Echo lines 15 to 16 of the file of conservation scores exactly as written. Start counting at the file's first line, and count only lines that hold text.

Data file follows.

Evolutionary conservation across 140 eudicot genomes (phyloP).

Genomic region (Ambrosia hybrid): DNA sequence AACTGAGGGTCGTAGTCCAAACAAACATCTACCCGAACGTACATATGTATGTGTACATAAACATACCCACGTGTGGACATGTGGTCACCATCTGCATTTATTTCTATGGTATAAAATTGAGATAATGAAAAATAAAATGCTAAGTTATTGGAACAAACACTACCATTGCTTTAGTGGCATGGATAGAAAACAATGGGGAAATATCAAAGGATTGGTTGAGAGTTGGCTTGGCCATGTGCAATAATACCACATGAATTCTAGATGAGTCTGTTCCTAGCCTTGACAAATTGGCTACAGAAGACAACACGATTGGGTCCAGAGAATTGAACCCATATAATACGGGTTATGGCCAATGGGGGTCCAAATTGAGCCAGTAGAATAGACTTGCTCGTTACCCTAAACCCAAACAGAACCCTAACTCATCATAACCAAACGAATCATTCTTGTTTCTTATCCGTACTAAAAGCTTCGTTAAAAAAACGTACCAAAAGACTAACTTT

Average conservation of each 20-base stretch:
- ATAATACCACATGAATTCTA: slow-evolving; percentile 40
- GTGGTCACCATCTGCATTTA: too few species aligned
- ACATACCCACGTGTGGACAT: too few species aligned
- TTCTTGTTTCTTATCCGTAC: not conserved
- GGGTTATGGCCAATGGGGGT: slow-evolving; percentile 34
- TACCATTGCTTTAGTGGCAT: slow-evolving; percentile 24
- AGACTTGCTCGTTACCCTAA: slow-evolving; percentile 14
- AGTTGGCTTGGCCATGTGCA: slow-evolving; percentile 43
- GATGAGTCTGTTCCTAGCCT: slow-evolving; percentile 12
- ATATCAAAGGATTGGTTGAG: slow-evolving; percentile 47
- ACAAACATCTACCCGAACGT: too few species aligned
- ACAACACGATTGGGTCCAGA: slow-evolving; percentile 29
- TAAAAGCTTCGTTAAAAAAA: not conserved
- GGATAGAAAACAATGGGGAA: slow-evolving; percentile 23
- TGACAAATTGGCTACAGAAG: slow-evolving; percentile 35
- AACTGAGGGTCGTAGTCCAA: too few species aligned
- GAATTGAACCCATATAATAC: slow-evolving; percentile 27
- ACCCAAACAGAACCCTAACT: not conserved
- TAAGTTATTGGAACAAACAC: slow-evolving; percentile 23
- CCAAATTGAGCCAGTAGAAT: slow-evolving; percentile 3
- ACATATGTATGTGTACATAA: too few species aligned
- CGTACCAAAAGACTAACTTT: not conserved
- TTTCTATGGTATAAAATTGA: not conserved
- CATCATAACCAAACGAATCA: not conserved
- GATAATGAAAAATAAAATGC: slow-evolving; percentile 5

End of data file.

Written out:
- ACAACACGATTGGGTCCAGA: slow-evolving; percentile 29
- TAAAAGCTTCGTTAAAAAAA: not conserved